My deepest apologies – I have almost let National Volunteer Week slip by! The observance began on the 10th of April through April 16th. Hopefully, you were already aware of this special time that is set aside to recognize those who give their time and service to various good causes in their communities. According to FEMA Regional Administrator, Ken Murphy, National Volunteer Week is all about inspiring, recognizing, and encouraging people to check out imaginative ways to engage in their communities. This year’s theme in the United States is “Inspire By Example.” Canada is also observing their National Volunteer Week during this week, with the theme, “Volunteers: Passion. Action. Impact.”
It would be hard to find the proper words to express the debt we owe those persons who do various kinds of volunteer work, and the many who volunteer for duties at more than one place. In the case of FEMA, their concern is knowing that there will be volunteers to plan for disasters, plan for elderly, those who do not have transportation, and others that may not be prepared for storms, floods, or worse. We have seen numerous earthquakes, floods, and tornadoes this year, and in each case, volunteers have rushed to rescue the stranded, and start the recovery process. Wildfires have been rampant in several parts of Texas; professional firefighters would be in a terrible fix if it were not for the area volunteer fire departments that do all they can to join them in order to save land, homes, and animals for property owners.
The next time you enter a hospital, nursing home, school, shelter, or similar facility, look around, and you will most likely see a volunteer. It may be a person simply reading to an elderly person in a nursing home, filing in a hospital office, helping a teacher in the classroom, or serving food in a shelter. Persons who deliver food to the elderly or disabled contribute a very valuable service.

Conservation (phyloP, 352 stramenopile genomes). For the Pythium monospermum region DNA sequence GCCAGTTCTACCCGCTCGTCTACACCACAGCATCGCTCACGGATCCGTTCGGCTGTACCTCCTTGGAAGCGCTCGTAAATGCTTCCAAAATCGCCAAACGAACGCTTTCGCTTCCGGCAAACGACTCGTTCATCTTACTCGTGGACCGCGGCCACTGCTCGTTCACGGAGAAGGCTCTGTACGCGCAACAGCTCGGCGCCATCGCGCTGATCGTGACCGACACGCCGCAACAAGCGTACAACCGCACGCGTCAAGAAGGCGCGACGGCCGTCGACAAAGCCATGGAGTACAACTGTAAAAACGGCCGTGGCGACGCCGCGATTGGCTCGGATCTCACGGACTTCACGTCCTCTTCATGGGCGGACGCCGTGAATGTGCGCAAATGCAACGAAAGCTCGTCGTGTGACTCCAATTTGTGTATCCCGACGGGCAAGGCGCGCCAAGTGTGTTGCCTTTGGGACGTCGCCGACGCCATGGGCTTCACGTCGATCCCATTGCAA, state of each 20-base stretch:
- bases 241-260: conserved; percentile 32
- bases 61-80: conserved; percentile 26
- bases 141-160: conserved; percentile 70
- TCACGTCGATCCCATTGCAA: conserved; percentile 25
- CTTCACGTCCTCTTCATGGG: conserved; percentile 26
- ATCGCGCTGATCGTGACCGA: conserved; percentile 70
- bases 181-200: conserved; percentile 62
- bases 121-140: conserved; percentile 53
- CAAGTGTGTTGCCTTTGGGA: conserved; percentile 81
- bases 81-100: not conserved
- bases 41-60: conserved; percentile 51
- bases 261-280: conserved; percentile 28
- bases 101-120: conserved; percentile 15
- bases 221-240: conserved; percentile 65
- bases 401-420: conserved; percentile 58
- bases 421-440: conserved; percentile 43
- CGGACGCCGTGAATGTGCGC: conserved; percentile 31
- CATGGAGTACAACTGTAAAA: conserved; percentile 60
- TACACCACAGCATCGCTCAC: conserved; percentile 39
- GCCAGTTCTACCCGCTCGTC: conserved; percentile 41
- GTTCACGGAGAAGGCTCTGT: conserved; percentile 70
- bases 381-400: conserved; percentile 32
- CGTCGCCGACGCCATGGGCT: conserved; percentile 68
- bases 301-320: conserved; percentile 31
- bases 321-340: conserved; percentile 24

How about young parents, who volunteer to coach baseball, football, soccer, or other sports for the children? Positions on most school boards and hospital boards are unpaid. Those folks give not only their time for meetings, but have to take phone calls from concerned citizens much of the time. Hotlines also require volunteers to be ready to answer questions and guidance.
I am sure I have overlooked many other aspects of volunteerism. I only know that it is important that we help others by giving back. I served as President of our hospital volunteers, a group of dedicated workers that got along very well and raised a lot of money for equipment for the hospital. We had fun, and I got to know some of the best people in the world, that I probably would never have known had it not been for belonging to that group. There are so many ways to serve, and I hope you will look for your place. Believe me, you will be paid back in ways you can’t imagine.
May 7th is “Join Hands Day,” which is established to promote youth and adults volunteering together to improve their communities. We need to work with our young people. There’s no better way to inspire each other than by working together for a good cause. Finally, thank you to all who serve!